title: THE WAY
cast: Martin Sheen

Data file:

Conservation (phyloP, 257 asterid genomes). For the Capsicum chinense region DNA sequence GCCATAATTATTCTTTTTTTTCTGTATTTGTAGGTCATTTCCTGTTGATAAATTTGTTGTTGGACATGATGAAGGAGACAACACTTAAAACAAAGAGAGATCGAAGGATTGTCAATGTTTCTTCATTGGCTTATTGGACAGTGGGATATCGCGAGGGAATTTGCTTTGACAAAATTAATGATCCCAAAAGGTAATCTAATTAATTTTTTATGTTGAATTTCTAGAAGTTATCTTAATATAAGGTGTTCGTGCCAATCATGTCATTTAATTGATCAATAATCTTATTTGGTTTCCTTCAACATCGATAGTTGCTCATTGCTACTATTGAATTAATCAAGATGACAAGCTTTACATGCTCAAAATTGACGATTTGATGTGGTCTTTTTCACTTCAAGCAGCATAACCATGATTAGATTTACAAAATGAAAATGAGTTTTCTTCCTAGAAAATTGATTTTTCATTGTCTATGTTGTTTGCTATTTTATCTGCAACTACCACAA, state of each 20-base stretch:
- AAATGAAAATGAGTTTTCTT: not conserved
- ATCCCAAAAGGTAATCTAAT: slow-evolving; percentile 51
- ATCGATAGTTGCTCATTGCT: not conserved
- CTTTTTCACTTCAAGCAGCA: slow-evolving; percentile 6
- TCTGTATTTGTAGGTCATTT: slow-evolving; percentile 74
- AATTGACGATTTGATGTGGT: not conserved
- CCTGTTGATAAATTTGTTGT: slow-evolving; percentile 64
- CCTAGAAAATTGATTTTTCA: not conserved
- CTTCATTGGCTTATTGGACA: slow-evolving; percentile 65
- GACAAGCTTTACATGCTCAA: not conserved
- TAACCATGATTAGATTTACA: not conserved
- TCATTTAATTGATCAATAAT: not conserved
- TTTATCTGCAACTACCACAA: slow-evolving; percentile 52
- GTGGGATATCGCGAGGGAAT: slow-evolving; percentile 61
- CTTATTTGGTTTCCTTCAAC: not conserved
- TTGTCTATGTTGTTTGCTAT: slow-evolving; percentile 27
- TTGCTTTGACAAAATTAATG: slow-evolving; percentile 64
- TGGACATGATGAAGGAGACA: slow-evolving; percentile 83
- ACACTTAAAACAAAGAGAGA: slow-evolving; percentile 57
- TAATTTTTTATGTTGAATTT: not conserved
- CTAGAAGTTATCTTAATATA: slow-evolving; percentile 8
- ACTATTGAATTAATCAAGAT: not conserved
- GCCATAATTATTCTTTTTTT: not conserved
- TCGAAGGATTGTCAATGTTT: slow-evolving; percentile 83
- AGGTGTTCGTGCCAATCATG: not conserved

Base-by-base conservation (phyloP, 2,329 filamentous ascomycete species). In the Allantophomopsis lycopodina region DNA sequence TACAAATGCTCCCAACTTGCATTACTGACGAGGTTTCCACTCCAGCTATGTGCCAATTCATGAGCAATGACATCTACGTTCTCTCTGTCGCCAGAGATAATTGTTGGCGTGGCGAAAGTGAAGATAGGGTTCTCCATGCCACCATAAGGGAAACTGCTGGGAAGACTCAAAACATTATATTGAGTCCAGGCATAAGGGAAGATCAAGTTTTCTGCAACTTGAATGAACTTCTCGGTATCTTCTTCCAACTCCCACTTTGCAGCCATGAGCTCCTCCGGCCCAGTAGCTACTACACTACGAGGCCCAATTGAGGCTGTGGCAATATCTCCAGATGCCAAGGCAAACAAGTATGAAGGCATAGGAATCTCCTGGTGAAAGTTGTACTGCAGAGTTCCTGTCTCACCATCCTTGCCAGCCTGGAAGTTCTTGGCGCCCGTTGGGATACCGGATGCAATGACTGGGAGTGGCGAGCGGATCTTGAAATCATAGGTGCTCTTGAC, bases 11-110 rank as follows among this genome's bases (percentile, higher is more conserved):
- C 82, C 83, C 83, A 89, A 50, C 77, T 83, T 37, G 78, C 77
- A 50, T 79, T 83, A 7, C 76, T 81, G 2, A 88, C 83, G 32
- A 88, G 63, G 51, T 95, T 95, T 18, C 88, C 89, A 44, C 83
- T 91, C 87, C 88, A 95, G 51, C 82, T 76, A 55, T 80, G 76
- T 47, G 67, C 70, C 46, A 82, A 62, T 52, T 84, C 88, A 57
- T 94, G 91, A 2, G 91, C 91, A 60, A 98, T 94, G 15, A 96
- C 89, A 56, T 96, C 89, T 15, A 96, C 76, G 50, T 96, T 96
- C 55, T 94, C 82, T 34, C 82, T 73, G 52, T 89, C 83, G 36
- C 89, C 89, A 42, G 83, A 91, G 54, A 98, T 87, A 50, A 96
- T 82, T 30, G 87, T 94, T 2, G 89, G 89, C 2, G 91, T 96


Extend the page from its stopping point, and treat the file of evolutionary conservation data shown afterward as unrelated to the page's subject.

For a story about a father taking over the journey of his son, who died on the first day of the El Camino de Santiago… a spiritual-based hiking expedition from France to Spain… it’s not too bad. But as an ensemble involving three other hikers joining the trek, the film tries too hard making up for the difficulty of basing an entire movie on a long walking trip. Other than gorgeous exterior locations and peaks into various small towns along the way, what’s there to do? Well that’s what characters are for, but other than Martin Sheen as the grieving father, the eclectic tagalongs can be annoying: including an opinionated Canadian woman who yearns to quit smoking; a babbling Irish travelogue writer; and an overweight guy taking the comic relief mantle. The script and direction by Emilio Estevez are hit and miss – while the shots are beautiful and the quest is heartfelt, some of the dialog feels contrived: reminding us it's just a movie. And each problematic situation… like Sheen getting his son’s backpack and ashes stolen… are resolved way too easily (or quenched with a breezy feel-good tune). But it's the moments when we stick closely on the face of our protagonist that it seems a worthwhile journey. After all, it’s his story, and knowing his son (in the film) is not only on his mind, but is (in real life) behind the camera: that’s what really matters.